Nautical design: Defining luxury in motion

Massimo edonismo. Maximum hedonism is how the former Ferrari chairman Luca di Montezemolo famously described the marque. Yet, the concept of luxury has been evolving for some time away from this perhaps crude description to include a much more complex set of values such as time, authenticity, privacy, serenity, sustainability – even, it seems, amongst the über wealthy superyacht community.

Ideas of luxury and contemporary design informed a passionate debate in the context of nautical design at the Superyacht Design Symposium. The annual event is held every February in the unlikely location of Kitzbühel in the Austrian Alps, some distance from sea and sailing – perhaps to permit flights of imagination.

Here yacht owners, builders and aficionados meet and mingle with influential designers from across the nautical, automotive, airline, architecture, interiors and fashion worlds. The professionals, we suspect, are here to inject a dose of design credibility into the yachting world. Nevertheless, the three-day event can be the instigator of some stimulating dialogue.

Lapo Elkann kicked off the debate with a characteristically provocative announcement. ‘When I look at the motion industry,’ says the entrepreneur and heir to the Fiat fortune, ‘as in cars, motorcycles, boats, the reality is that the boat industry can be far less innovative than the others.’ He continues to express real concerns for the nautical world, which he also inhabits, accusing the designers of recycling ideas from product to product. It offers a punchy start to the debate.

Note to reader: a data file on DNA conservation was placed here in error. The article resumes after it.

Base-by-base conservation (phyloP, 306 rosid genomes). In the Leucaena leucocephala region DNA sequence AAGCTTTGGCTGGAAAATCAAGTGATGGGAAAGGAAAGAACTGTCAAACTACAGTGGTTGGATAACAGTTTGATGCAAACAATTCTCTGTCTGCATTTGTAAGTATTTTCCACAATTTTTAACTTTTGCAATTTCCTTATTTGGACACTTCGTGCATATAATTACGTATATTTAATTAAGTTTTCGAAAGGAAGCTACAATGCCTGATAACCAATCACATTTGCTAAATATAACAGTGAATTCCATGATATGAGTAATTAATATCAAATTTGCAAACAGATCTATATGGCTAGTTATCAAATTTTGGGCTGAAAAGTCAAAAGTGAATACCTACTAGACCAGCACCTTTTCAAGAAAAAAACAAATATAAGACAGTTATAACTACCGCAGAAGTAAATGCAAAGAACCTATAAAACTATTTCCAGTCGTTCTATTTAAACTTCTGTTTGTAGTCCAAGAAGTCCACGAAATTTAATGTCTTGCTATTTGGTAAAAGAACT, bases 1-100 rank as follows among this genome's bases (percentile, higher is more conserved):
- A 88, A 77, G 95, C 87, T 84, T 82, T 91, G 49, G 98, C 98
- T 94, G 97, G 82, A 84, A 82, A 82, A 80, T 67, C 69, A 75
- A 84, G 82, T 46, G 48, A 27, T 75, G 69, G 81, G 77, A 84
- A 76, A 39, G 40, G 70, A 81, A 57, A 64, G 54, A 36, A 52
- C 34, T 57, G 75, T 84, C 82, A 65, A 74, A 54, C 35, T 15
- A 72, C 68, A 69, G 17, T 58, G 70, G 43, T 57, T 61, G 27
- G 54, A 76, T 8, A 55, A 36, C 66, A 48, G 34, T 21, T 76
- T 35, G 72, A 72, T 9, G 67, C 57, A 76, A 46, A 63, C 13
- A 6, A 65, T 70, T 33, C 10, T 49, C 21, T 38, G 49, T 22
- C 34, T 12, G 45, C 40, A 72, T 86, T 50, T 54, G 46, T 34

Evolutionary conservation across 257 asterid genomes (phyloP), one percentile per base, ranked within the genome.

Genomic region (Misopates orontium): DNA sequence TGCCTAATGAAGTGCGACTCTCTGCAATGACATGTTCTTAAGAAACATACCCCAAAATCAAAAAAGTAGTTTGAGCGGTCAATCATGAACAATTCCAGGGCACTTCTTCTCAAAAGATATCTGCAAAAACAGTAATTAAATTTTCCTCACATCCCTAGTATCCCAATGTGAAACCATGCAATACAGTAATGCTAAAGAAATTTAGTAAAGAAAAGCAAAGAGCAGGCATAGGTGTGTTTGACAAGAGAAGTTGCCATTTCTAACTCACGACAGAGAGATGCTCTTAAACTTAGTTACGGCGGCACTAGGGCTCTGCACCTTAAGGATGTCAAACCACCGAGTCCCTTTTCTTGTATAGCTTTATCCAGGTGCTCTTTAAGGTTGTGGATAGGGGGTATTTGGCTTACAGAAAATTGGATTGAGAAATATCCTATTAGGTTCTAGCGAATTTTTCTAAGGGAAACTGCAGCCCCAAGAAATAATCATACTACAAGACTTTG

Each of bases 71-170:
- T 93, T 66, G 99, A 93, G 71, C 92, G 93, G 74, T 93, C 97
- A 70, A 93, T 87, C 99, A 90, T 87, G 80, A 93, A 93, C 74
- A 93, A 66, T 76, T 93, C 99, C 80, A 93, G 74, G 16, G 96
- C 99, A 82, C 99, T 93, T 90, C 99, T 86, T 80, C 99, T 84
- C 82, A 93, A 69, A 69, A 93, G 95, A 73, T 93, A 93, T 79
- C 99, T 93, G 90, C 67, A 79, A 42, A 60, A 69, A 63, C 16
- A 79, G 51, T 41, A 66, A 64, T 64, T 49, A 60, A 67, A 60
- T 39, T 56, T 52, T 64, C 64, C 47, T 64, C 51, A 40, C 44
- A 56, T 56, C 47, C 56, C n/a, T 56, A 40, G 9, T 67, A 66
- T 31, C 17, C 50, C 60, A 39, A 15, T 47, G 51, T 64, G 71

However, given the event and its audience, the idea of hand-me-down design seems perhaps a little exaggerated. After all, each and every one of these few hundred million pound vessels are, by their very nature, prototypes. They are envisaged, designed and executed for one single client – many of whom are here. Surely then a personal touch is at the very core of their existence.

Since his Fiat days, Elkann has been busy building his Garage Italia Customs firm that helps fine-tune such luxury toys. The socialite is very much his own brand ambassador too – he sails a 40-knot Baglietto that is tailored by his own firm. So it is not hard to see why Elkann sees the future of luxury in the highest degrees of personalisation. This, he believes, is the ultimate path to true luxury.